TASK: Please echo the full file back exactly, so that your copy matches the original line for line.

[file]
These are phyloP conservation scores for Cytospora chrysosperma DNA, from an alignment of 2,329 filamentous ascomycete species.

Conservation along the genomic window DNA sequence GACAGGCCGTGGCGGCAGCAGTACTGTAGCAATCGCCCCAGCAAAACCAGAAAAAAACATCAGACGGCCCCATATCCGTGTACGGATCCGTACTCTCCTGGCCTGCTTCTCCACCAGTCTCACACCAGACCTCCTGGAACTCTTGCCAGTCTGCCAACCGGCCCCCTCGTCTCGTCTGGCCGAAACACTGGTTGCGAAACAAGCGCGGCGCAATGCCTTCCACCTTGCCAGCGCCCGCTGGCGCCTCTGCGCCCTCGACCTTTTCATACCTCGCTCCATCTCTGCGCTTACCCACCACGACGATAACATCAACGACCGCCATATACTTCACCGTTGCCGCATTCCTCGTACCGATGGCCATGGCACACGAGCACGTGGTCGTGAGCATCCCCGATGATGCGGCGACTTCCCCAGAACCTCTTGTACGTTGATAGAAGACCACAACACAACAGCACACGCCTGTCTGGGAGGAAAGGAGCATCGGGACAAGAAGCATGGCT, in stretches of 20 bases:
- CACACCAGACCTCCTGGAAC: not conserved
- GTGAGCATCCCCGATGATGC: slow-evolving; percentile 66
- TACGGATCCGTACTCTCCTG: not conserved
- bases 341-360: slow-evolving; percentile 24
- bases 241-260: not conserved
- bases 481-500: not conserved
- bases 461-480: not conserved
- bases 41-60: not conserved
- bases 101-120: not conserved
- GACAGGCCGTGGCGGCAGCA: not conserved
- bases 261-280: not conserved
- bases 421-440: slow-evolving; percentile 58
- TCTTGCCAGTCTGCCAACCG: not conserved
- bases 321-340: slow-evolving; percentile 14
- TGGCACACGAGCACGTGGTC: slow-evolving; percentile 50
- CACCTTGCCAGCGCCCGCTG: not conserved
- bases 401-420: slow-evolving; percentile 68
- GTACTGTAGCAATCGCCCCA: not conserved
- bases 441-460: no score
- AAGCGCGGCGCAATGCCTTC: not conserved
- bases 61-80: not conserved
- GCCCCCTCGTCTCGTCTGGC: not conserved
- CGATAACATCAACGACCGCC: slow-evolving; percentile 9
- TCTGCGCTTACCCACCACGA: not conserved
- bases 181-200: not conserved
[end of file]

These are phyloP conservation scores for Cytospora chrysosperma DNA, from an alignment of 2,329 filamentous ascomycete species.

Conservation along the genomic window DNA sequence GACAGGCCGTGGCGGCAGCAGTACTGTAGCAATCGCCCCAGCAAAACCAGAAAAAAACATCAGACGGCCCCATATCCGTGTACGGATCCGTACTCTCCTGGCCTGCTTCTCCACCAGTCTCACACCAGACCTCCTGGAACTCTTGCCAGTCTGCCAACCGGCCCCCTCGTCTCGTCTGGCCGAAACACTGGTTGCGAAACAAGCGCGGCGCAATGCCTTCCACCTTGCCAGCGCCCGCTGGCGCCTCTGCGCCCTCGACCTTTTCATACCTCGCTCCATCTCTGCGCTTACCCACCACGACGATAACATCAACGACCGCCATATACTTCACCGTTGCCGCATTCCTCGTACCGATGGCCATGGCACACGAGCACGTGGTCGTGAGCATCCCCGATGATGCGGCGACTTCCCCAGAACCTCTTGTACGTTGATAGAAGACCACAACACAACAGCACACGCCTGTCTGGGAGGAAAGGAGCATCGGGACAAGAAGCATGGCT, in stretches of 20 bases:
- CACACCAGACCTCCTGGAAC: not conserved
- GTGAGCATCCCCGATGATGC: slow-evolving; percentile 66
- TACGGATCCGTACTCTCCTG: not conserved
- bases 341-360: slow-evolving; percentile 24
- bases 241-260: not conserved
- bases 481-500: not conserved
- bases 461-480: not conserved
- bases 41-60: not conserved
- bases 101-120: not conserved
- GACAGGCCGTGGCGGCAGCA: not conserved
- bases 261-280: not conserved
- bases 421-440: slow-evolving; percentile 58
- TCTTGCCAGTCTGCCAACCG: not conserved
- bases 321-340: slow-evolving; percentile 14
- TGGCACACGAGCACGTGGTC: slow-evolving; percentile 50
- CACCTTGCCAGCGCCCGCTG: not conserved
- bases 401-420: slow-evolving; percentile 68
- GTACTGTAGCAATCGCCCCA: not conserved
- bases 441-460: no score
- AAGCGCGGCGCAATGCCTTC: not conserved
- bases 61-80: not conserved
- GCCCCCTCGTCTCGTCTGGC: not conserved
- CGATAACATCAACGACCGCC: slow-evolving; percentile 9
- TCTGCGCTTACCCACCACGA: not conserved
- bases 181-200: not conserved